As widely expected, the Federal Communications Commission issued a decision today that Voice-over Internet Providers must provide access to E911 service to their customers in 120 days. The decision surprised few observers.
According to Reuters, the FCC “unanimously voted to require carriers to provide emergency call centers the location and telephone number of callers who dial 911 from Internet phones and ensure that callers reach emergency dispatchers instead of nonemergency lines.”
In the months leading up to the decision there were lots of sharp words, apocalyptic predictions and political jockeying for position on the issue, as one might expect over the issue of access to the nation's nearly 6,200 "public safety answer points."
Some were sure the heavy hand of government would crush the innovative entrepreneurs who created the VoIP industry in the first place, in favor of the fat cats, the lumbering, established telcos who would come in and simply sweep up all the profits made possible by others:
"They (indie VoIP providers) were in the market space first, they have far better offerings, and much better pricing as well,” wrote TechKnow Times. “So how to kill them? Simple. Force them to have to buy a service where the traditional telephone companies can set the price. And what is one thing that the traditional phone companies still pretty much have a monopoly on? The provision of 911 service."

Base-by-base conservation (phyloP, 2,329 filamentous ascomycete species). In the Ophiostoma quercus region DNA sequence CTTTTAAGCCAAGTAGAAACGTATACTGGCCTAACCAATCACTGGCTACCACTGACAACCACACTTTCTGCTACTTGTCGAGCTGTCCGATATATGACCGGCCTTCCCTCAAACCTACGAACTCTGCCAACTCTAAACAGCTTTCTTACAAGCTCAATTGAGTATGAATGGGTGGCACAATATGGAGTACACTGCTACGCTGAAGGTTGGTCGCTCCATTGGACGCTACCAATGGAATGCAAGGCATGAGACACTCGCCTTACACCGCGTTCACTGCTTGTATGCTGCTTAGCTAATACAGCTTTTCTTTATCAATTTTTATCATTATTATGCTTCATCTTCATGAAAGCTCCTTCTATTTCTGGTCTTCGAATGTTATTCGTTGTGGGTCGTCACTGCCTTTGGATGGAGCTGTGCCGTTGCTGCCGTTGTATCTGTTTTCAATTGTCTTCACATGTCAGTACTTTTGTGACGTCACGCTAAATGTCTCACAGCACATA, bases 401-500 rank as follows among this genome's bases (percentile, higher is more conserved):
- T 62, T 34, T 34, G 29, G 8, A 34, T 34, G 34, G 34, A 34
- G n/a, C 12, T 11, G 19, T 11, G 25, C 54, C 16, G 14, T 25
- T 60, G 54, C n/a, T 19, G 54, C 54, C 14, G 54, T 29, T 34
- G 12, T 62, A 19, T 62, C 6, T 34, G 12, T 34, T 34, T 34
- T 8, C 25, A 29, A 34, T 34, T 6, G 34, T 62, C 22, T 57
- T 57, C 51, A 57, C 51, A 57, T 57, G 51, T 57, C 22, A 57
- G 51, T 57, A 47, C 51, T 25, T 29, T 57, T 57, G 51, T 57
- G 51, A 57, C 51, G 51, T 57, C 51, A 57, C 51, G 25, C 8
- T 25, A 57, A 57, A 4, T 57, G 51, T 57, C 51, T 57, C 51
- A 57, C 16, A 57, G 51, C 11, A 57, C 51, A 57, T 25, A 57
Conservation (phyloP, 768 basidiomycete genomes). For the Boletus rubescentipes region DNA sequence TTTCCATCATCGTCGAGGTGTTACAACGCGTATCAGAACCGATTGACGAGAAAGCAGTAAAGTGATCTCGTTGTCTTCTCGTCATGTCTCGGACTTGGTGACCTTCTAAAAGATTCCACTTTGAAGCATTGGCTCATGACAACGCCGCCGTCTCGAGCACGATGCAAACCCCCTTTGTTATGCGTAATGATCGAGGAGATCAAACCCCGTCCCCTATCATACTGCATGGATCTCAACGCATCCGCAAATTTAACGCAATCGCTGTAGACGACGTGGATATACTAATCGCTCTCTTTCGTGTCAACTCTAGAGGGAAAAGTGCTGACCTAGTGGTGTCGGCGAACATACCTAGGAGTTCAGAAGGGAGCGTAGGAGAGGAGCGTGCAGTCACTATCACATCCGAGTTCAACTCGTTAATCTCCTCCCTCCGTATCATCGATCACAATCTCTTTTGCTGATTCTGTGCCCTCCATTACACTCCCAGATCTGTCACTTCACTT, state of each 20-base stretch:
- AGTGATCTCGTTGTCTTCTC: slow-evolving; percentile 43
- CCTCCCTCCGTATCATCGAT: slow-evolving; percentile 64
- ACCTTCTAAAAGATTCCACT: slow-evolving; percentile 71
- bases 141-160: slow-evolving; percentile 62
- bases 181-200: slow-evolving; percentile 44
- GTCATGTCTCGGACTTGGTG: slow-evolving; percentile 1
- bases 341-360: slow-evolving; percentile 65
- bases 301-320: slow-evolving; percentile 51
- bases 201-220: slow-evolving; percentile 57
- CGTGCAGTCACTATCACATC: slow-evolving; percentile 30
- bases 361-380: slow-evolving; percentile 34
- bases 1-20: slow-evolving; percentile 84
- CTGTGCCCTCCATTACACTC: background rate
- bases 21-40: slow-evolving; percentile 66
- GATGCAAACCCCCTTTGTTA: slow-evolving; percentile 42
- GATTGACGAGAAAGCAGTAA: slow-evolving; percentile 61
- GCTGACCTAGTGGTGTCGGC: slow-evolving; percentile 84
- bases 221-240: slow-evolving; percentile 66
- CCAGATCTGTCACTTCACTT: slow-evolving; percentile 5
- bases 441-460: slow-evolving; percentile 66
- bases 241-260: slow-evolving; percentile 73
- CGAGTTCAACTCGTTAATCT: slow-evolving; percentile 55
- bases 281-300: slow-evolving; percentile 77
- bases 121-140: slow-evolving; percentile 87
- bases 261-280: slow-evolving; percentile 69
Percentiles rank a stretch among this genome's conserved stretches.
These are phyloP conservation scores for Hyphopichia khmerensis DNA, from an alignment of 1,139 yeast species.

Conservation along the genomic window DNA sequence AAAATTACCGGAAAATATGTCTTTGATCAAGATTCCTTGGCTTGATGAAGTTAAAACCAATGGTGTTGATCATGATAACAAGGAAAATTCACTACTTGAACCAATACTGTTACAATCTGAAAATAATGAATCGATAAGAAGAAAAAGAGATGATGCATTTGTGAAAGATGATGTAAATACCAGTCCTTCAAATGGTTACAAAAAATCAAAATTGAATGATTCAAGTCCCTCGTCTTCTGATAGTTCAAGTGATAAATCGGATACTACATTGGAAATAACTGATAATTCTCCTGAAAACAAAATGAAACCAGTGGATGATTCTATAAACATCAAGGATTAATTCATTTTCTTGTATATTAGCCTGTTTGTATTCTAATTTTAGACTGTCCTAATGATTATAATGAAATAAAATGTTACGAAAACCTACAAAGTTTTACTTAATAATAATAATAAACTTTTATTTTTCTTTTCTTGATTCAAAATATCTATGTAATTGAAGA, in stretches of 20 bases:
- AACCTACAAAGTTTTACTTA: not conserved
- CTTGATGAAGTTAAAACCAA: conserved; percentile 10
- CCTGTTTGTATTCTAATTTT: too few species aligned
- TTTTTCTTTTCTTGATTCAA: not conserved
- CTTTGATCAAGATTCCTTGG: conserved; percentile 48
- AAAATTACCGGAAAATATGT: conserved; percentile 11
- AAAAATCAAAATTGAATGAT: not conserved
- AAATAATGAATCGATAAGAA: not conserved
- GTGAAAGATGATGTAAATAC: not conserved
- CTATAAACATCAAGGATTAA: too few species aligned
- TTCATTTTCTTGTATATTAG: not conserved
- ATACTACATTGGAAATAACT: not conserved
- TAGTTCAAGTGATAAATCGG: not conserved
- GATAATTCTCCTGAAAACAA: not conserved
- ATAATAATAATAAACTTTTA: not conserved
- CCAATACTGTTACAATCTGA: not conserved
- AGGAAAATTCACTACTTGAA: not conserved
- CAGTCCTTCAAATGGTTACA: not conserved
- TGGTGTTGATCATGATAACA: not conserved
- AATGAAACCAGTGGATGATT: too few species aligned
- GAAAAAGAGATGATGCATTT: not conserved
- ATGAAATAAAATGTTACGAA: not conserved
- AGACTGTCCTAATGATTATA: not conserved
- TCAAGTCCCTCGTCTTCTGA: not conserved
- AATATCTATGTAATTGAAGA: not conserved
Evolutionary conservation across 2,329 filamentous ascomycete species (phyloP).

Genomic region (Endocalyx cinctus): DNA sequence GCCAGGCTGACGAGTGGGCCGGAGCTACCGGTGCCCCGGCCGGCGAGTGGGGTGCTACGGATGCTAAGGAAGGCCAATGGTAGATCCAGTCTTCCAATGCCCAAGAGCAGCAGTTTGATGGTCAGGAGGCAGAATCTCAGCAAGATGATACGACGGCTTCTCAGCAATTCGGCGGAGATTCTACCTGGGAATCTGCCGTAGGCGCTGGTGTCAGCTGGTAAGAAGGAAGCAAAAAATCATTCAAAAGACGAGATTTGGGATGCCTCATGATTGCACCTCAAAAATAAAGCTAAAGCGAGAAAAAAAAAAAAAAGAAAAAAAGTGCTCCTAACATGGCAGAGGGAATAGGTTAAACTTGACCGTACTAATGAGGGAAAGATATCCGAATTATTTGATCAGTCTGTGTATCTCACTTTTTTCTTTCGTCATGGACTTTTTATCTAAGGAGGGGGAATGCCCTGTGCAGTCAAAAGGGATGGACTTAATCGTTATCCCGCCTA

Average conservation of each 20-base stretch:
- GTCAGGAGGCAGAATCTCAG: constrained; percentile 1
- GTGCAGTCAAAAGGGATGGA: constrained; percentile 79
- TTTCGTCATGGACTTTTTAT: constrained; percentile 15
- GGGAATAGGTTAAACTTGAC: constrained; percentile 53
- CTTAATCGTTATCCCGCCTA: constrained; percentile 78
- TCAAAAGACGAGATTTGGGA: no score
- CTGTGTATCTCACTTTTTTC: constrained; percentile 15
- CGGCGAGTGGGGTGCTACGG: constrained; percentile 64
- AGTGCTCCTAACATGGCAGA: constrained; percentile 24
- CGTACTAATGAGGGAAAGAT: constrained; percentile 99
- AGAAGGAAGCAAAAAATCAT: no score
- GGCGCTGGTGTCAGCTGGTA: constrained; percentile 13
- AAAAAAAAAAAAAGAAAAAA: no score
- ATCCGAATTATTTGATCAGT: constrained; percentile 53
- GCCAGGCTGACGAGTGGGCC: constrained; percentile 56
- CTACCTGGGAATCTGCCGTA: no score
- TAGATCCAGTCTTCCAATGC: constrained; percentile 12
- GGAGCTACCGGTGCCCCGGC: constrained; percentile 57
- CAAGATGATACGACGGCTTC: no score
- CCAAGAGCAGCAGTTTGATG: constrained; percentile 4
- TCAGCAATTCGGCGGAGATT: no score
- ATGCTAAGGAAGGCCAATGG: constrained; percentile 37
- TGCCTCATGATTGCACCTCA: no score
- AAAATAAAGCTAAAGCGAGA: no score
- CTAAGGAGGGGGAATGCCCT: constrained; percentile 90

Others argued that 911 is simply something you don’t fool around with, no matter how many quick bucks irresponsible upstarts are making at the expense of public safety, what with not telling their customers their 911 calls get routed to administrative offices and don’t even work after hours:
"It's an aggressive time frame, but from a public policy standpoint it's understandable why the FCC is being aggressive," said Carol Mattey, a director in Deloitte & Touche LLP's regulatory practice who was deputy chief of the FCC's wireline competition bureau until January.
"The whole wireless 911 mandate just dragged out and dragged out, and policy makers may want to make sure it doesn't get dragged out like that for this new technology," Mattey told the Associated Press, noting that 911 became an issue after many cellular networks were built.
"In the wireless situation, you had a whole industry up and running and you had to retrofit systems to make it work. The VoIP industry is relatively in its infancy, so lets make it clear from the beginning that you need to provide 911 rather than going back and jury-rigging something."
Even the telcos are concerned about the time frame. “In its talks with the FCC, AT&T Corp. cautioned it may need to disconnect certain subscribers to its VoIP service, CallVantage, if the order doesn't allow enough time and flexibility to deploy enhanced 911 services,” the AP reports.
Internet phone carriers such as mainstream leader Vonage Holdings Corp. are, in fact, worried about the FCC order’s effects on their ability to compete on their major advantage – price.